Pacific pH Crossovers

System Information

The purpose of this analysis was to determine if any significant systematic offset existed between the various legs of the WOCE/NOAA/JGOFS Pacific Ocean measurements of pH. Most of the Pacific Ocean pH measurements used a spectrophotometric method (Clayton and Byrne 1993), with m-cresol purple as the indicator and either scanning or diode array spectrophotometers. The pH values obtained on three cruises - P2, P8S, and the eastern section of P21 - involved potentiometric measurements with a glass electrode.

Some of the pH values were reported on the total hydrogen scale while others were reported on the seawater scale. The seawater scale considers the interaction of hydrogen ions with bisulfate and fluoride ions in seawater, while the total scale includes only the bisulfate contribution (Dickson and Riley 1979; Dickson and Millero 1987). The two scales are linked by the following equation:

pHSWS = pHT - log {(1+[SO42-]T/KHSO4 + [F-]T/KHF)/(1 + [SO42-]T/KHSO4)},

where pHT is a hydrogen ion concentration on the total hydrogen scale, [F-]T and [SO42-]T are the total concentrations of fluoride and sulphate in seawater, and KHF and KHSO4 are the dissociation constants of hydrogen fluoride and sulphate in seawater (Dickson and Riley 1979). All pH values on total hydrogen scale were converted to the seawater scale (pHSWS) to be consistent with published dissociation constants of carbonic acid.

Crossover Analysis

The stations selected for each crossover were those with carbon data which were close to the crossover point. The number of stations selected was somewhat subjective, but was such that sufficient measurements were present for the analysis without getting too far away from the crossover location. In all cases the stations were within approximately 1° of latitude or longitude of the crossover point. Data from deep water (>2000 m) at each of the crossover locations were plotted against the density anomaly referenced to 3000 dB (σ-3) and fit with a second-order polynomial. The difference and standard deviation between the two curves was then calculated from 10 evenly spaced intervals over the density range common to both sets of crossovers. There were only four crossovers where both cruises measured spectrophotometric pH.  The average of the absolute value of the differences of pH for those crossover locations was -0.0041±0.0018. No crossover examinations were possible with the potentiometric pH measurements.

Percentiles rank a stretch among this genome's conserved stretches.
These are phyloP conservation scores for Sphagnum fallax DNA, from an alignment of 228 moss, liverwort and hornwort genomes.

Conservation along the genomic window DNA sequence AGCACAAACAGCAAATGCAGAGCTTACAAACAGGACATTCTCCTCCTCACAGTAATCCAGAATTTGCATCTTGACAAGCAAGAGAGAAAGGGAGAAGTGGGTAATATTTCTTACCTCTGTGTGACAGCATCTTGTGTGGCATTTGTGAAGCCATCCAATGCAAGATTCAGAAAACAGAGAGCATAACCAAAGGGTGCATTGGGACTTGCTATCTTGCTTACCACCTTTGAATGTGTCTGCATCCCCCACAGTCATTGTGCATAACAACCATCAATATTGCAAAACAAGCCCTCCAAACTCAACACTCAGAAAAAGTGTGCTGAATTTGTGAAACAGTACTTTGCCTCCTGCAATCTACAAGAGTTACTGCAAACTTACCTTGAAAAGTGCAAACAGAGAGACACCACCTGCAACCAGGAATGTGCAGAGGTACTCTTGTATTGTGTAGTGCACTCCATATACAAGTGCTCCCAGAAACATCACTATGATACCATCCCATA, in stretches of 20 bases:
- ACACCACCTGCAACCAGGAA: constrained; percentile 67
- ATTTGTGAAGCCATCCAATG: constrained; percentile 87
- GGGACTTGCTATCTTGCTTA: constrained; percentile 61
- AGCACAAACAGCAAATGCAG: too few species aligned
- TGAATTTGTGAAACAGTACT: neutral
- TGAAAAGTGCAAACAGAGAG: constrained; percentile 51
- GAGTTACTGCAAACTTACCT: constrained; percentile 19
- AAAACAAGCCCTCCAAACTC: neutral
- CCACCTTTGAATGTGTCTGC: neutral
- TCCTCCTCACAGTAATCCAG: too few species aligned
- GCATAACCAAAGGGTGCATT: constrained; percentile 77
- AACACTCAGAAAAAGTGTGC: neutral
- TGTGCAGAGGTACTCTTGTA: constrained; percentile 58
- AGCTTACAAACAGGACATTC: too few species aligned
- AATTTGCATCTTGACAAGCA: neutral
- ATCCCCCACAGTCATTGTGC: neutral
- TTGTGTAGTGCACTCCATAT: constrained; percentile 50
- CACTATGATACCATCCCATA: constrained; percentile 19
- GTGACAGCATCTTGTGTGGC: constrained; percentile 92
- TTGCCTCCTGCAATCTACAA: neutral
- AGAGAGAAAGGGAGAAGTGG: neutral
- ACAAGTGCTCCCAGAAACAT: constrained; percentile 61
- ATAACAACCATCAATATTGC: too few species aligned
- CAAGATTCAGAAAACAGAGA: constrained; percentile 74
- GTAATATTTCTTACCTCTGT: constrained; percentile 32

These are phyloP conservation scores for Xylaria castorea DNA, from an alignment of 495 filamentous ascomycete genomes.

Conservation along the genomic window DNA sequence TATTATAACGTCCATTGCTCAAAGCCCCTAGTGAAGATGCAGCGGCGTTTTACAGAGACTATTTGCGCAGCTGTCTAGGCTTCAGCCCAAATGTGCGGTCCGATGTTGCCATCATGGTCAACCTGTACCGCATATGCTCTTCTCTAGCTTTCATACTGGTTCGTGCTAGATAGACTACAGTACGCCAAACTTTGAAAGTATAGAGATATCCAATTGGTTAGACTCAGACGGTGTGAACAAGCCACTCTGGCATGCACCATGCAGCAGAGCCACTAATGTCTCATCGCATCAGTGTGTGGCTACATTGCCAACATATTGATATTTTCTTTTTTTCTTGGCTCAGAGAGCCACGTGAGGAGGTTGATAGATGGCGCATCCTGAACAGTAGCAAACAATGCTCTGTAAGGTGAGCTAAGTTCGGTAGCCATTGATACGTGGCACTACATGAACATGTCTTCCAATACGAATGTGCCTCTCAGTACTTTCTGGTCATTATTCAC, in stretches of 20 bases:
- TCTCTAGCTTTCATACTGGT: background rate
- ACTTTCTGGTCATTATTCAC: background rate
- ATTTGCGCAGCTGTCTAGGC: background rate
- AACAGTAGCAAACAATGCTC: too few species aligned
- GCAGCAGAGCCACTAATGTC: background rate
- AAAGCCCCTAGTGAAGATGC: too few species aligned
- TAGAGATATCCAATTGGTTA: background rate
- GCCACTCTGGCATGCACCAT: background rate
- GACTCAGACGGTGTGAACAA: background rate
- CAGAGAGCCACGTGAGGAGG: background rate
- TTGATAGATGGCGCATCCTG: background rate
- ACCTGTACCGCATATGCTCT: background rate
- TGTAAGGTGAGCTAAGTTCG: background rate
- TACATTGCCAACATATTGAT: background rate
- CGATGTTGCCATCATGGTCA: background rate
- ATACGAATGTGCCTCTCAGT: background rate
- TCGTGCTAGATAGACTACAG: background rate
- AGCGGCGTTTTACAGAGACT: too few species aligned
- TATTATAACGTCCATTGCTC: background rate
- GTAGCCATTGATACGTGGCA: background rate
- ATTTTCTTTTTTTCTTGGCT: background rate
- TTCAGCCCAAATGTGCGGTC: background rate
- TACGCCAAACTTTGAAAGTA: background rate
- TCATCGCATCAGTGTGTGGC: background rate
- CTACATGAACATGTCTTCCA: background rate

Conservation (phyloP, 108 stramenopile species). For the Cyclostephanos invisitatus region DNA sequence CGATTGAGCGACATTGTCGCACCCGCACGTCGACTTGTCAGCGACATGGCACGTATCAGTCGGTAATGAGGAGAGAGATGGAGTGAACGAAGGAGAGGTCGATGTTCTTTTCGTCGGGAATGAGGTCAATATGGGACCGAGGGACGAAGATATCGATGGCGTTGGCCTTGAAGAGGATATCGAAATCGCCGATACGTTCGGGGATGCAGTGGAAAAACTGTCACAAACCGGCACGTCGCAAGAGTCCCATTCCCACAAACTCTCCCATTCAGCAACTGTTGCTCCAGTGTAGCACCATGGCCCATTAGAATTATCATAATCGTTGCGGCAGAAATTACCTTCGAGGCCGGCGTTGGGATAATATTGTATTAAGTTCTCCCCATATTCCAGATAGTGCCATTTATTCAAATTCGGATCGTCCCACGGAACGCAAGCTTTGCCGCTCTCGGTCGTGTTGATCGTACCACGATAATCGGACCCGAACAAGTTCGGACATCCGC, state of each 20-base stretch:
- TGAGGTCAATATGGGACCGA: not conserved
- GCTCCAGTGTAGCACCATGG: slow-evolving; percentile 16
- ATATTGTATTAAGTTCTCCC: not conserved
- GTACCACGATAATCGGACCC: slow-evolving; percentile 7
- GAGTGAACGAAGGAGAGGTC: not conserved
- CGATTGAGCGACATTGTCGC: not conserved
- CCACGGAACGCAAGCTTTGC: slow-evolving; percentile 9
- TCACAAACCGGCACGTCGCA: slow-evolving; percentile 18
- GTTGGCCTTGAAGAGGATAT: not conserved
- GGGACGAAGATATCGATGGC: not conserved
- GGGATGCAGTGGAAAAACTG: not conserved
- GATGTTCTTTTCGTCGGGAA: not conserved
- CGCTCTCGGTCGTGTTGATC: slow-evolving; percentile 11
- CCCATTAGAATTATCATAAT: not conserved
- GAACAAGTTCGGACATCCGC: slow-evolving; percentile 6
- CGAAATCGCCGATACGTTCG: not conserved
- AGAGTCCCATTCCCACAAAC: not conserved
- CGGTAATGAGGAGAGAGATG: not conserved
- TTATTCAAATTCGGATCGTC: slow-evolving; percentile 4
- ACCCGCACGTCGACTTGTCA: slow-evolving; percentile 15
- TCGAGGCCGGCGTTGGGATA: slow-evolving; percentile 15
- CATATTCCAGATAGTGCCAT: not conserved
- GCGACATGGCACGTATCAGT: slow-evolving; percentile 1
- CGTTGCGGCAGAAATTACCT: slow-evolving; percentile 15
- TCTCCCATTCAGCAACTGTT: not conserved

Crossover no. Old crossover no. Latitude Longitude Cruise 1 Cruise 1 Stations Cruise 2 Cruise 2 Stations ΔpH
40a 16 0 170°W P14S15S 174 EQS92 56 -0.0036±0.001
40i 13 5°S 170°W P14S15S 169 EQS92 63 -0.0060±0.001
41b 8 10°S 170°W P14S15S 157,159,161 EQS92 66 -0.0018±0.001
41c 10 10°S 170°W P14S15S 157,159,161 P31 54,57,61 -0.0049±0.001

The limited number of crossovers available for this study suggests that the spectrophotometric pH measurements were very precise and consistent between cruises. DeValls and Dickson (1998) have suggested, however, that the pH values initially assigned to the tris buffers used to characterize the indicator, m-cresol purple, should be increased by 0.0047. This revision would translate into a comparable increase in the pHT values reported for the Pacific Ocean. An upward adjustment in the reported pHT values is further supported by internal consistency evaluations by McElligott et al. (1998), Lee et al. (2000), and as a part of this study. Laboratory experiments are still necessary to better constrain the exact magnitude of this adjustment.

pH Difference Graph


The crossover comparisons suggest very good precision, but because of the small number of comparisons available, no further statistical analysis was done with this carbon parameter.  No crossover examinations were possible with the potentiometric pH measurements. Given the mounting evedence for the need to adjust the spectrophotometric pH values, we recommend adjusting all spectrophotometric pH values upward by 0.0047 to be internally consistent with the other carbon parameters. Here is a summary tablea> of analytical techniques, PIs, sample volumes, and shorebased analysis for pH.


  • Clayton T. and R. H. Byrne. 1993. Spectrophotometric seawater pH measurements: total hydrogen ion concentration scale calibration of m-cresol purple and at-sea results. Deep-Sea Research, 40:2115-2129.
  • DeValls, T. A. and A. G. Dickson. 1998. The pH of buffers based on 2-amino-2-hydroxymethyl-1,3-propanediol ("tris") in synthetic seawater. Deep-Sea Research 45:1541-1554.
  • Dickson, A.G., and F.J. Millero. 1987. A comparison of the equilibrium constants for the dissociation of carbonic acid in seawater media. Deep-Sea Research, 34:1733-1743.
  • Dickson, A.G. and J.P. Riley. 1979. The estimation of acid dissociation constants in seawater media from potentiometric titrations with strong base: I. The ionic product of water-KW. Marine Chemistry 7:89-99.
  • Lee, K., F. J. Millero, R. H. Byrne, R. A. Feely and R. Wanninkhof. 2000. The Recommended Dissociation Constants of Carbonic Acid for Use in Seawater. Geophysical Research Letters 27:229-232.
  • McElligott, S., R.H. Byrne, K. Lee, R. Wanninkhof, F.J. Millero, and R.A. Feely. 1998. Discrete water column measurements of CO2 fugacity and pHT in seawater: A comparison of direct measurements and thermodynamic calculations, Marine Chemistry, 60:63-73.
Last modified: 2021-03-17T18:30:24Z